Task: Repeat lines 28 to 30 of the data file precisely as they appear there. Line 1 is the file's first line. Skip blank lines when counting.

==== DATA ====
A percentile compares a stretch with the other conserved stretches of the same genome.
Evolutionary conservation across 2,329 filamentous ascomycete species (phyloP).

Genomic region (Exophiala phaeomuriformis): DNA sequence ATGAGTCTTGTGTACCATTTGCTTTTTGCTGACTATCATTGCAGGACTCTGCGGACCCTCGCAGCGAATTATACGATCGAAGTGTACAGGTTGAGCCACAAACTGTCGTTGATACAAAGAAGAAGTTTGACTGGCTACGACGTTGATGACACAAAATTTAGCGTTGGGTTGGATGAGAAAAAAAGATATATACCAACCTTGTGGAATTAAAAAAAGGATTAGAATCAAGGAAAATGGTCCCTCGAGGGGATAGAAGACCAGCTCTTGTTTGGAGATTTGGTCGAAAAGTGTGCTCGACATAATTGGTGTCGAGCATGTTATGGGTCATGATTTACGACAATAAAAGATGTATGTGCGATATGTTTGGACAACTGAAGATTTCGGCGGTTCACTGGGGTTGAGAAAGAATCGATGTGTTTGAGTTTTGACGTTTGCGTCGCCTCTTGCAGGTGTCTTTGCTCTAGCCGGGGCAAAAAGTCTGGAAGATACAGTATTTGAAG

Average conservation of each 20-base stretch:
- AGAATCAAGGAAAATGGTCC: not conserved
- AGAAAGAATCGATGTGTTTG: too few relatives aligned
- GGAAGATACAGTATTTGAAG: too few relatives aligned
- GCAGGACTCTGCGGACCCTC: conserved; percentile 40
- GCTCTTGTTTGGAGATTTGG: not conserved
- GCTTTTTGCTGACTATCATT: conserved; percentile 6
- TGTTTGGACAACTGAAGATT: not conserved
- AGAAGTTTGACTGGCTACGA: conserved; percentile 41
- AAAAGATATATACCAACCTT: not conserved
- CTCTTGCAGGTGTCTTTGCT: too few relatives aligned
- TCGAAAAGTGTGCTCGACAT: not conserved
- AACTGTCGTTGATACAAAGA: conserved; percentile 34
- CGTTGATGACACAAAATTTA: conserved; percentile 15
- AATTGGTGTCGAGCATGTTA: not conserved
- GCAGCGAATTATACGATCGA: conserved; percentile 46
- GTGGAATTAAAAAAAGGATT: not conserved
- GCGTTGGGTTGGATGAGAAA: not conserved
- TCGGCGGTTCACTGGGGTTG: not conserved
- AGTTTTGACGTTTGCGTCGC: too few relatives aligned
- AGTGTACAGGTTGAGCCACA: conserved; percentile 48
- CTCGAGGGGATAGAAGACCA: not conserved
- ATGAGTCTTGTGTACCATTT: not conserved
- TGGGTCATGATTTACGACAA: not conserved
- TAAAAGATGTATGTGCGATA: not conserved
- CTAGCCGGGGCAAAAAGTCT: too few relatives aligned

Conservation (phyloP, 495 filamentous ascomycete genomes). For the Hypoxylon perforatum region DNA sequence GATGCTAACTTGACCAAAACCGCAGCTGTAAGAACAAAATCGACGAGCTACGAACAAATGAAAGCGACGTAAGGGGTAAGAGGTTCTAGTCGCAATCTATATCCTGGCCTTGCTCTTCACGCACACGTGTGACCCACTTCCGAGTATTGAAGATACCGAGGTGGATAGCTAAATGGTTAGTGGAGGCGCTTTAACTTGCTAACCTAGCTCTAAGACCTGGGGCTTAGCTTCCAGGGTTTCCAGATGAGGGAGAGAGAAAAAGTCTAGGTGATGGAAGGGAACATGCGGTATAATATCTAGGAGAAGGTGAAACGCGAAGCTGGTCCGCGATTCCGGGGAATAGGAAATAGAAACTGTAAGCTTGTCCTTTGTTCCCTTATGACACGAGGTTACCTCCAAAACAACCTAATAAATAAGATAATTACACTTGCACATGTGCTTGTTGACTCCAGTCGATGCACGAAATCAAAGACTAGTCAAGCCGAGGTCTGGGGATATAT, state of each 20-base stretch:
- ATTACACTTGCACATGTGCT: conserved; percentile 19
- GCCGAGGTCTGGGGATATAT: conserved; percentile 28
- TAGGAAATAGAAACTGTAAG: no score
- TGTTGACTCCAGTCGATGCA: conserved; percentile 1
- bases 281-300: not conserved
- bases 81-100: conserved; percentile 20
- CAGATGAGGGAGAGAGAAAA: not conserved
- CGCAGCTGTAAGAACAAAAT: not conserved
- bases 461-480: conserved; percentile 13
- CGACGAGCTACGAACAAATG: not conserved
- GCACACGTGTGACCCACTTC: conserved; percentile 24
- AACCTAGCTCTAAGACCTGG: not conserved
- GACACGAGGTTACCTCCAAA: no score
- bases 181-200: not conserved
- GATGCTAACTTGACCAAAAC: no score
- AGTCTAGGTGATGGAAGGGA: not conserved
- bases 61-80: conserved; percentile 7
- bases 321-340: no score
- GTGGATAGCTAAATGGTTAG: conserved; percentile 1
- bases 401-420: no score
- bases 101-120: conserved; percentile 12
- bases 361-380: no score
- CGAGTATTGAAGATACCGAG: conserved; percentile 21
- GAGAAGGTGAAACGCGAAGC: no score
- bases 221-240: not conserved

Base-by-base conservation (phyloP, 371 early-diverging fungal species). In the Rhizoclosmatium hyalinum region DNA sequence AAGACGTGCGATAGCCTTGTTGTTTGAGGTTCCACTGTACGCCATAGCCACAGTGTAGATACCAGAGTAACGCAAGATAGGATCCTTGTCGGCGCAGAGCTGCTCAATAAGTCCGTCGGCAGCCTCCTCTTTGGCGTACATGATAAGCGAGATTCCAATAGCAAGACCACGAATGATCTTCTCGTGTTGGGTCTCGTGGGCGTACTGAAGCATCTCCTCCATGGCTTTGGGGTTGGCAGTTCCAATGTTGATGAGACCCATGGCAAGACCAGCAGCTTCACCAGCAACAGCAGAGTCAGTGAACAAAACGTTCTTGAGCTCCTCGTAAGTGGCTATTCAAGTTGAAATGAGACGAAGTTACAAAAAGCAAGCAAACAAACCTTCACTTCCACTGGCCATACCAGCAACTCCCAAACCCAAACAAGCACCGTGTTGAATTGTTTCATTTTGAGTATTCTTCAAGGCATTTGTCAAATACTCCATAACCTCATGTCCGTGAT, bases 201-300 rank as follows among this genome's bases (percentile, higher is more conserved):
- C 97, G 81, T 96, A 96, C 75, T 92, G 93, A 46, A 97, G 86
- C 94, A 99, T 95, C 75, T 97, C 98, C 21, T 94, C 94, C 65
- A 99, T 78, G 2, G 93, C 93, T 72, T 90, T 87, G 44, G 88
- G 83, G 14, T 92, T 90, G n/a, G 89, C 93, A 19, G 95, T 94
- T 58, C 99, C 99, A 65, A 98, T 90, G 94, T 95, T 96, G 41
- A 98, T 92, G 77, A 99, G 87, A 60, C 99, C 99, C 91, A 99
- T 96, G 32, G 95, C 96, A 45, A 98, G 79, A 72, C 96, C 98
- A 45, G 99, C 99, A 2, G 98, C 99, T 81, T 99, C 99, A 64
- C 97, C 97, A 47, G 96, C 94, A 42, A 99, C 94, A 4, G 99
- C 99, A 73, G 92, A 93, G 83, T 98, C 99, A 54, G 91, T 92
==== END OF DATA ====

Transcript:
- TAAAAGATGTATGTGCGATA: not conserved
- CTAGCCGGGGCAAAAAGTCT: too few relatives aligned

Conservation (phyloP, 495 filamentous ascomycete genomes). For the Hypoxylon perforatum region DNA sequence GATGCTAACTTGACCAAAACCGCAGCTGTAAGAACAAAATCGACGAGCTACGAACAAATGAAAGCGACGTAAGGGGTAAGAGGTTCTAGTCGCAATCTATATCCTGGCCTTGCTCTTCACGCACACGTGTGACCCACTTCCGAGTATTGAAGATACCGAGGTGGATAGCTAAATGGTTAGTGGAGGCGCTTTAACTTGCTAACCTAGCTCTAAGACCTGGGGCTTAGCTTCCAGGGTTTCCAGATGAGGGAGAGAGAAAAAGTCTAGGTGATGGAAGGGAACATGCGGTATAATATCTAGGAGAAGGTGAAACGCGAAGCTGGTCCGCGATTCCGGGGAATAGGAAATAGAAACTGTAAGCTTGTCCTTTGTTCCCTTATGACACGAGGTTACCTCCAAAACAACCTAATAAATAAGATAATTACACTTGCACATGTGCTTGTTGACTCCAGTCGATGCACGAAATCAAAGACTAGTCAAGCCGAGGTCTGGGGATATAT, state of each 20-base stretch: